‘My Pasha, you are not the first to marry an unbeliever, nor the last. But such a marriage should be to the glory of Islam, and not to its discredit. Who can trust her? She is still a Christian. And she is too young. She has turned the world upside down. What would your father have said to a daughter-in-law who goes shamelessly into the street without a veil, alone, and who receives in your house men who are no relation to you or her? It is not right. Women only understand one thing, to make fools of men. And they are never content to fool one.’
The Pasha, still waiting to make up his mind, let his fancy linger about Zümbül Agha. It was really rather absurd, after all, what a part women played in the world, and how little it all came to in the end! Did the black man, he wondered, walk in a clearer, cooler world, free of the clouds, the iridescences, the languors, the perfumes, the strange obsessions, that made others walk so often like madmen? Or might some tatter of preposterous humanity still work obscurely in him? Or a bitterness of not being like other men? That perhaps was why the Pasha felt friendlier toward Shaban. They were more alike.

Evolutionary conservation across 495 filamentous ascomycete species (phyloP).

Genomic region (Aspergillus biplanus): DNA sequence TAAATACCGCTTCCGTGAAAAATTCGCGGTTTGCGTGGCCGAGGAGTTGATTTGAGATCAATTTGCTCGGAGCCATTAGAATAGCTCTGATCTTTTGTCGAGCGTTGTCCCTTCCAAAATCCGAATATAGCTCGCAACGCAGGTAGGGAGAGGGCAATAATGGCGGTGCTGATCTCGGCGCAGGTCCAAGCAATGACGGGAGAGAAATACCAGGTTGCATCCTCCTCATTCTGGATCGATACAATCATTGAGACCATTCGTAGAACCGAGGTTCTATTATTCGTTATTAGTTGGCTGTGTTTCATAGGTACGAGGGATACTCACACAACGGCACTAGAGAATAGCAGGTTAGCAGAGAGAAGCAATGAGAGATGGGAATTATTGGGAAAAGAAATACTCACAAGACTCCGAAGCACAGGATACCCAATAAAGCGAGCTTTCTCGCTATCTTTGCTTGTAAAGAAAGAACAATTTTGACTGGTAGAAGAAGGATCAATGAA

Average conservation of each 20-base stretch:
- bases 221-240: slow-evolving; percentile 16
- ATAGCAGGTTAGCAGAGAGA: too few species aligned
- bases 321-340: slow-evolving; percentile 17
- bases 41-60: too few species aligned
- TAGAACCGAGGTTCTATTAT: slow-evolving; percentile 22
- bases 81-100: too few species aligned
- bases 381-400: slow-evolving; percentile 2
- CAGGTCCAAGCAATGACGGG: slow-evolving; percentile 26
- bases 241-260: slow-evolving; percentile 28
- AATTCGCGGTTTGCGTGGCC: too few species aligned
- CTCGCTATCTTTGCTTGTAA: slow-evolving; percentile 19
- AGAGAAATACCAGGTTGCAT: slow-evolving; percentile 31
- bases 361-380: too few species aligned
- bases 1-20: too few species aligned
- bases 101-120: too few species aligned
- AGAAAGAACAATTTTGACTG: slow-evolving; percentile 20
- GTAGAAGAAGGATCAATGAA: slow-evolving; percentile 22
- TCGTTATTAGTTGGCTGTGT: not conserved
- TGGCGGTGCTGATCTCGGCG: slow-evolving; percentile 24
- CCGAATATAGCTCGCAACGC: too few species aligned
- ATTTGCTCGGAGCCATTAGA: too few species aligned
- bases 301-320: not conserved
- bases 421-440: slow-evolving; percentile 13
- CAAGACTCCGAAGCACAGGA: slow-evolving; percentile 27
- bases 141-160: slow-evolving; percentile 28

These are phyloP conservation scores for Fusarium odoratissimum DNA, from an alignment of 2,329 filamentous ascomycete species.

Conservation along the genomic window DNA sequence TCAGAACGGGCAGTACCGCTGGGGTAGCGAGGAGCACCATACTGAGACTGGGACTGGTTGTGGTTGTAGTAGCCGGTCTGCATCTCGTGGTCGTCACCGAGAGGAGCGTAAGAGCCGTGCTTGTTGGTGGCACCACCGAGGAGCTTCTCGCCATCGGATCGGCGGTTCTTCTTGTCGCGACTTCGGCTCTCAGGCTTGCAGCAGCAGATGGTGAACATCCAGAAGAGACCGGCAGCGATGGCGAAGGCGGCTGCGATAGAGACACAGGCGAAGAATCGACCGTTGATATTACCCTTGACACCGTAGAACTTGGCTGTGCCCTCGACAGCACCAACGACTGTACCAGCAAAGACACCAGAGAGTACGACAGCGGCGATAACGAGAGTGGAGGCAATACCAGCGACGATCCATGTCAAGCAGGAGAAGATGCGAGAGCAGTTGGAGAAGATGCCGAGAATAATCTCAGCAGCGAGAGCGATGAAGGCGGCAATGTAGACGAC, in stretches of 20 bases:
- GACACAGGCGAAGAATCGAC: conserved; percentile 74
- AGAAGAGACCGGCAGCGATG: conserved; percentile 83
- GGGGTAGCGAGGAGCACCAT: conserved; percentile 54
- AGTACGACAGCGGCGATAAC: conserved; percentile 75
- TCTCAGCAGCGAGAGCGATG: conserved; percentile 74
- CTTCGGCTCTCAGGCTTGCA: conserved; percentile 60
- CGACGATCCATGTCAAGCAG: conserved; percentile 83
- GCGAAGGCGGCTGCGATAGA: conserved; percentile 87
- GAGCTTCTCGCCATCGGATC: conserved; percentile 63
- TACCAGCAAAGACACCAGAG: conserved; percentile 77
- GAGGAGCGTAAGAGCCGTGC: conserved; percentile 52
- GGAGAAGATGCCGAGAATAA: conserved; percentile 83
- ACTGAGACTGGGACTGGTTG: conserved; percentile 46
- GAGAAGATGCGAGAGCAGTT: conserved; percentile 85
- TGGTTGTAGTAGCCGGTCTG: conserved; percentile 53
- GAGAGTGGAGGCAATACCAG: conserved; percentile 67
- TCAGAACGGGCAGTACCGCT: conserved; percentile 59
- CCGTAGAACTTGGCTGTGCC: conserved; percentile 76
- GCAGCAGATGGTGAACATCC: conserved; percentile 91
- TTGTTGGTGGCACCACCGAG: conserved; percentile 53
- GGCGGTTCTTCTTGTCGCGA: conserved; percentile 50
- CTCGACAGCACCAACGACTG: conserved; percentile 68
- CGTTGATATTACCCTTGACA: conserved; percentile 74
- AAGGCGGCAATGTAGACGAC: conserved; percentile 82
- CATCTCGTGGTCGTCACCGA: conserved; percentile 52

‘You are right, Zümbül Agha,’ he said, ‘the world is upside down. But neither the madama nor any of us made it so. All we can do is try and keep our heads as it turns. Now, will you please tell me how you happened to be up here? The madama never told you to come. You know perfectly well that the customs of Europe are different from ours, and that she does not like to have you follow her about.’
‘What woman likes to be followed about?’ retorted the eunuch with a sly smile. ‘I know you have told me to leave her alone. But why was I brought into this house? Am I to stand by and watch dishonor brought upon it simply because you have eaten the poison of a woman?’
‘Zümbül Agha,’ replied the Pasha sharply, ‘I am not discussing old and new or this and that, but I am asking you to tell me what all this speech is about.’
‘Give me that key and I will show you what it is about,’ said the eunuch, stepping forward.
But the Pasha found that he was not ready to go so directly to the point.
‘Can’t you answer a simple question?’ he demanded irritably, retreating to the farther side of the fountain.
The reflection of the painted ceiling in the pool made him think of Hélène—and Madame Pomegranate. He stared into the still water as if to find Hélène’s face there. Was any other face hidden beside it, mocking him?
But Zümbül Agha had begun again, doggedly:—